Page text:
It was your average evening. The kids had been fed, their homework was finished and the wife was busy relaxing. I turned on my computer to check out what new topic was being bantered about on the W&C message board. As my browser opened, the following statement jumped off the page and spun me into a whole new dimension of ticked-off:

"I think there are plenty of young people that would love to enter the construction trades. The problem is, with the illegals and other markets forcing prices and wages down, it would be stupid for a young guy nowadays to take a job busting his butt, when he could sit behind the counter at the local video store goofing off for the same-if not higher-wage. Anyone agree? Honestly, just look at what most employers' starting wages are. If you were in their position, what would you do?"

What would I do? Here is what I did. The year was 1980. The economy was in the tank and one couldn't buy a construction job. I had a friend who worked at a local college washing dishes in the cafeteria. He informed yours truly they were looking for someone to scrub baked-on ravioli from pots and pans. Do I sit at home and make nothing or get dishpan hands for $3.25 per hour-"Where do I sign up?"

The world needs diggers too

For the next three months, my nightly ritual included applying liberal amounts of Cornhuskers lotion to the chapped and cracked epidural layer of my paws. Question: What did this foray into pot and pan maintenance replace? Answer: Paying my dues learning a trade. I was 19 years old and at the beck and call of a grumpy general contractor, pulling down a solid $4.25 an hour. This was not a glorious beginning. I was responsible for carrying out such heady tasks as mixing trashcans full of acoustic texture, winding cords the correct way, washing tools and loading/unloading a 1974 AMC Travellal. If you are old enough to remember the Travellal, you know this was a job. Why was I willing to spend my days breaking my back performing such menial tasks? Because I understand the concept of paying dues.

My father had not been too proud to pay these same dues. In 1942, when he was 18, he went to work for the Reading railroad and was paid a whopping $.88 an hour. He paid his dues and worked his way up, eventually becoming a signal maintainer. So, when it was my turn to enter the workplace, I knew better than to ask the question, "Why should I bust my butt learning a trade?" His answer would have been painful.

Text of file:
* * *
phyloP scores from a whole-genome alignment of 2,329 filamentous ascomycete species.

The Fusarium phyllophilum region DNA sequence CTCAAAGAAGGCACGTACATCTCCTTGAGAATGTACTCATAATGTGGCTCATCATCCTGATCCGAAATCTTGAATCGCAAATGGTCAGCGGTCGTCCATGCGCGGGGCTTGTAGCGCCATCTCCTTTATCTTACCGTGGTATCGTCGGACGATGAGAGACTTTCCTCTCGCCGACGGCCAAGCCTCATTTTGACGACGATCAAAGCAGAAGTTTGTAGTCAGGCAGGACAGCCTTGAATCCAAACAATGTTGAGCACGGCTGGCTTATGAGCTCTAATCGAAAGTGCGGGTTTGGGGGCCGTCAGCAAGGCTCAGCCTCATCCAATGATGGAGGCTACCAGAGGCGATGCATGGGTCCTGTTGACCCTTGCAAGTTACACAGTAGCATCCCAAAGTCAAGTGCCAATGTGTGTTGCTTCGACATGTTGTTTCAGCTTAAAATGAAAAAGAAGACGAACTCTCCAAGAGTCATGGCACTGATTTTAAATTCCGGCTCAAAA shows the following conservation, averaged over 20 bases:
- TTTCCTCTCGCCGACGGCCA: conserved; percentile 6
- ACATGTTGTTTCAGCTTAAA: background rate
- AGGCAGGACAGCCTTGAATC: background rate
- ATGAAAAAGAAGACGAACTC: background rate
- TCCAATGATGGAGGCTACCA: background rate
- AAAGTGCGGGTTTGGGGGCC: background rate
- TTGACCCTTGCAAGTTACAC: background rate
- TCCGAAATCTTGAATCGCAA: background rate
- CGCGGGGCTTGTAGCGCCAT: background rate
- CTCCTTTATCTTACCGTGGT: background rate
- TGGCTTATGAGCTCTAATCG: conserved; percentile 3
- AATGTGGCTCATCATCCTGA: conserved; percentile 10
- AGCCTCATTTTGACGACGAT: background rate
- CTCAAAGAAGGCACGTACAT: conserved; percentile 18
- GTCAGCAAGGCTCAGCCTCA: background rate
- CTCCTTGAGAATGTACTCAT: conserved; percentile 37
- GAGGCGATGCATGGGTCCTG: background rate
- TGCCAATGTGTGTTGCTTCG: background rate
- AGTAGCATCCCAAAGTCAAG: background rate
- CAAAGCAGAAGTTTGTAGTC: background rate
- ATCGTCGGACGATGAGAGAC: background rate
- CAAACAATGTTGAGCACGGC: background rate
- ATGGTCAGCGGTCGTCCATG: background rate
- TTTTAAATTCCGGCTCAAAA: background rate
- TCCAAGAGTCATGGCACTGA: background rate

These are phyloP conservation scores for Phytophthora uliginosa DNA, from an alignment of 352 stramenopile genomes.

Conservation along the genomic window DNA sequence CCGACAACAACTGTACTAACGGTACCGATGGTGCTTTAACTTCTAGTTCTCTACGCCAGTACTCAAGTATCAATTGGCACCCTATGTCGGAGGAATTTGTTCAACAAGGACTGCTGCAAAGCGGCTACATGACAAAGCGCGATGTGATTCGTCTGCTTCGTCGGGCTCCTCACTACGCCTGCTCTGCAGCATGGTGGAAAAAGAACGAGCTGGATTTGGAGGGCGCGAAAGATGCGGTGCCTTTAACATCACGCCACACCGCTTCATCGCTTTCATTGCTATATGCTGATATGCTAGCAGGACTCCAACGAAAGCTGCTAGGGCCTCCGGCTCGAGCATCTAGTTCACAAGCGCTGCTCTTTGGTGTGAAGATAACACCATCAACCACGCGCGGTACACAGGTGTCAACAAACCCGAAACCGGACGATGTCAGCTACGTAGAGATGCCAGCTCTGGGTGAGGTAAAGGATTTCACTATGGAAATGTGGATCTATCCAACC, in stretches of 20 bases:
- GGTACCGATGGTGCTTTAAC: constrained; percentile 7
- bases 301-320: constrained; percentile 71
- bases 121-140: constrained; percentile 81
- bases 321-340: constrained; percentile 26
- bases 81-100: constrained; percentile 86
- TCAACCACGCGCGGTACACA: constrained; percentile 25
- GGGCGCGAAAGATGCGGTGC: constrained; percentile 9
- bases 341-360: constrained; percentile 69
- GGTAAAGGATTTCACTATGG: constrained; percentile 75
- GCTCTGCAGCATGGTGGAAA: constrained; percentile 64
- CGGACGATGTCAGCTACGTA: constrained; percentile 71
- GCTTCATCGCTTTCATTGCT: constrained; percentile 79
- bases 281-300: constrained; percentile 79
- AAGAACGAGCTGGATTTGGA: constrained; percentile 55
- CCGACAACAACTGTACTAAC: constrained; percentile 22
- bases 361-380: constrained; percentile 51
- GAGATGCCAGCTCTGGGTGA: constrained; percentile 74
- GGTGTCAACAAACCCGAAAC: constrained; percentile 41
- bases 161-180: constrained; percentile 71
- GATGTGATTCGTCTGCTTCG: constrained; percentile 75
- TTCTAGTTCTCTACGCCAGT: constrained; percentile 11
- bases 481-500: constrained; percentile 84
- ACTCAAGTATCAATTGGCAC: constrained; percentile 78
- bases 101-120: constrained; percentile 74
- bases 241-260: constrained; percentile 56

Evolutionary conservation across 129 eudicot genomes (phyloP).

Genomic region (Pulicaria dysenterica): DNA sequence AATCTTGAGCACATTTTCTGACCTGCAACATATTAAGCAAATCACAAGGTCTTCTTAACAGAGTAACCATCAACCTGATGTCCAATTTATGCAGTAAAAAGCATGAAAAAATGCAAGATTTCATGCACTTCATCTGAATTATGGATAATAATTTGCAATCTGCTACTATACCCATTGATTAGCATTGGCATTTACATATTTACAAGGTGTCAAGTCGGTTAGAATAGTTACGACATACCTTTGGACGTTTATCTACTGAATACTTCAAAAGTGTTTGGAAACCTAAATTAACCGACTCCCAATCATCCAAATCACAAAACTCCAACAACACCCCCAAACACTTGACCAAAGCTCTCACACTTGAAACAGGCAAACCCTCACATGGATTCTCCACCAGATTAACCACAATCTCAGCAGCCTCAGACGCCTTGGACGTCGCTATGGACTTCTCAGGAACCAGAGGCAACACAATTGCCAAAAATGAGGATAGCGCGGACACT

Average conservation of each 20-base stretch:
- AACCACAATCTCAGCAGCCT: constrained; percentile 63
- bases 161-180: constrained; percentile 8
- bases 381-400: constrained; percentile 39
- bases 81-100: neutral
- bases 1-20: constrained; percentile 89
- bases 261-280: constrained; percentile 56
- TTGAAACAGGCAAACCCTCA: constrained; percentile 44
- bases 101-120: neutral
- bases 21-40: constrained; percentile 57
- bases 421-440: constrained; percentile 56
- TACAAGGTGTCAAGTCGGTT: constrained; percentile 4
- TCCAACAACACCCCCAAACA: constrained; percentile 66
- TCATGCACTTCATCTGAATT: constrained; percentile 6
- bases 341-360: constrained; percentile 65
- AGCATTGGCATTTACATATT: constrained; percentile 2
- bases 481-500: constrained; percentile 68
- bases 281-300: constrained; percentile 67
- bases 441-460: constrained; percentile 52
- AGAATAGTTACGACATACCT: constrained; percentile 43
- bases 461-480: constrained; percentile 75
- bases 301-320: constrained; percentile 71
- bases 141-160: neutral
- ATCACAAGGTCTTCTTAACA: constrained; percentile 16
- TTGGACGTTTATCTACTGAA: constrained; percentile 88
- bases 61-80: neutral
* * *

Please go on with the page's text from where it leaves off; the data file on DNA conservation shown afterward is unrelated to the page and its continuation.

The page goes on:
I also never heard my father make the following statement, "I want a better life for my kids." What message does that send to your kids anyway?

My dad has lived a very good life, worked hard and provided for his wife and kids. He guided this family safely through their own lives and I'm proud of the life my father has lived. Why should that life not be good enough for his son or even his grandsons? A generation ago, sons worked side by side with their fathers and grandfathers learning from them. After years of paying their dues and learning the "secrets" of the trade from their elders, the next generation took over the reins, and thus started the cycle once again. I wonder when this wish for children to have it better than the parents started? And could this trend have something to do with the following observation plucked from the same message board:

"Whether people want to face it or not, the fact is that we DO need workers from south of the border to fill the jobs young Americans don't want to do. How many kids want to get into construction nowadays? Not as many as years ago. They all want some cushy computer job and their own cubicle so they can screw off and surf the net all day. That leaves a huge void for workers."

Yet another posts the following:

"Do you see as many young people who want to enter the trades as opposed to 10, 15 or 20 years ago? I definitely don't since the era of the IT boom. Most of the young people I see now want to sit at a computer all day, as opposed to doing physical labor. Also, the majority of the workforce I see in the drywall industry locally is primarily made up of the 35-and-older guys who've been in the trades for years. Eventually, I don't see the influx of young people keeping up with the older people hanging it up."